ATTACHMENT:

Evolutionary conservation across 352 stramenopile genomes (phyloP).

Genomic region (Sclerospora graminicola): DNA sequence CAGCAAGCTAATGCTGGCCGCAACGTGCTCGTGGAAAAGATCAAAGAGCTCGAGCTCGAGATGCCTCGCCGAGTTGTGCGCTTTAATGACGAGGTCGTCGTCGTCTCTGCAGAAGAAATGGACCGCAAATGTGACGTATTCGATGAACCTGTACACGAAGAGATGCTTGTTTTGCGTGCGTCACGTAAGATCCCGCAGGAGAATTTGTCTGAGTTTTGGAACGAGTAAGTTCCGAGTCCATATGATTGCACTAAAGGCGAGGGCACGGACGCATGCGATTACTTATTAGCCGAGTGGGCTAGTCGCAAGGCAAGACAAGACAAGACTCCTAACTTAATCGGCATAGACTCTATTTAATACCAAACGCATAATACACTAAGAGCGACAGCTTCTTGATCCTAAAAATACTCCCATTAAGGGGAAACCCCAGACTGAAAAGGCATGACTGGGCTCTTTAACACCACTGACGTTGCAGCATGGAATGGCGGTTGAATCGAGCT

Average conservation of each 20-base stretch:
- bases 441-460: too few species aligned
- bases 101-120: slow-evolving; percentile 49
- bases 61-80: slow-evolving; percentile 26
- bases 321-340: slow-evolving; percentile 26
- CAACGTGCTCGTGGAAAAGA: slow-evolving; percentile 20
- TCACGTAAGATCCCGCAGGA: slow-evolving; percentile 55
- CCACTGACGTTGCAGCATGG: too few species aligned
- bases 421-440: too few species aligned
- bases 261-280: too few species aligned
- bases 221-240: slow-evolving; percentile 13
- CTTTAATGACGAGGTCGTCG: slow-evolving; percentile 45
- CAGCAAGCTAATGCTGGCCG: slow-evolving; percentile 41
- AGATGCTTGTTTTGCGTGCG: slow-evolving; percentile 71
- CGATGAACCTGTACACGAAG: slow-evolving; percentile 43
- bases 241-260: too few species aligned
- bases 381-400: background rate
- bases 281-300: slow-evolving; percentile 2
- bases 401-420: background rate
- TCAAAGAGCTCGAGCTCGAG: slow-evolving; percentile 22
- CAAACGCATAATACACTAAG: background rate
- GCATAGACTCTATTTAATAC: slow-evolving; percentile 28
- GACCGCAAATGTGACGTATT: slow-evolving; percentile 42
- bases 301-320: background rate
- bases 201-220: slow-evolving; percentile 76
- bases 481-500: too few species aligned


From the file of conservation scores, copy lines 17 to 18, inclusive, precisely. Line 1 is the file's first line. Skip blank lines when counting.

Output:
- CGATGAACCTGTACACGAAG: slow-evolving; percentile 43
- bases 241-260: too few species aligned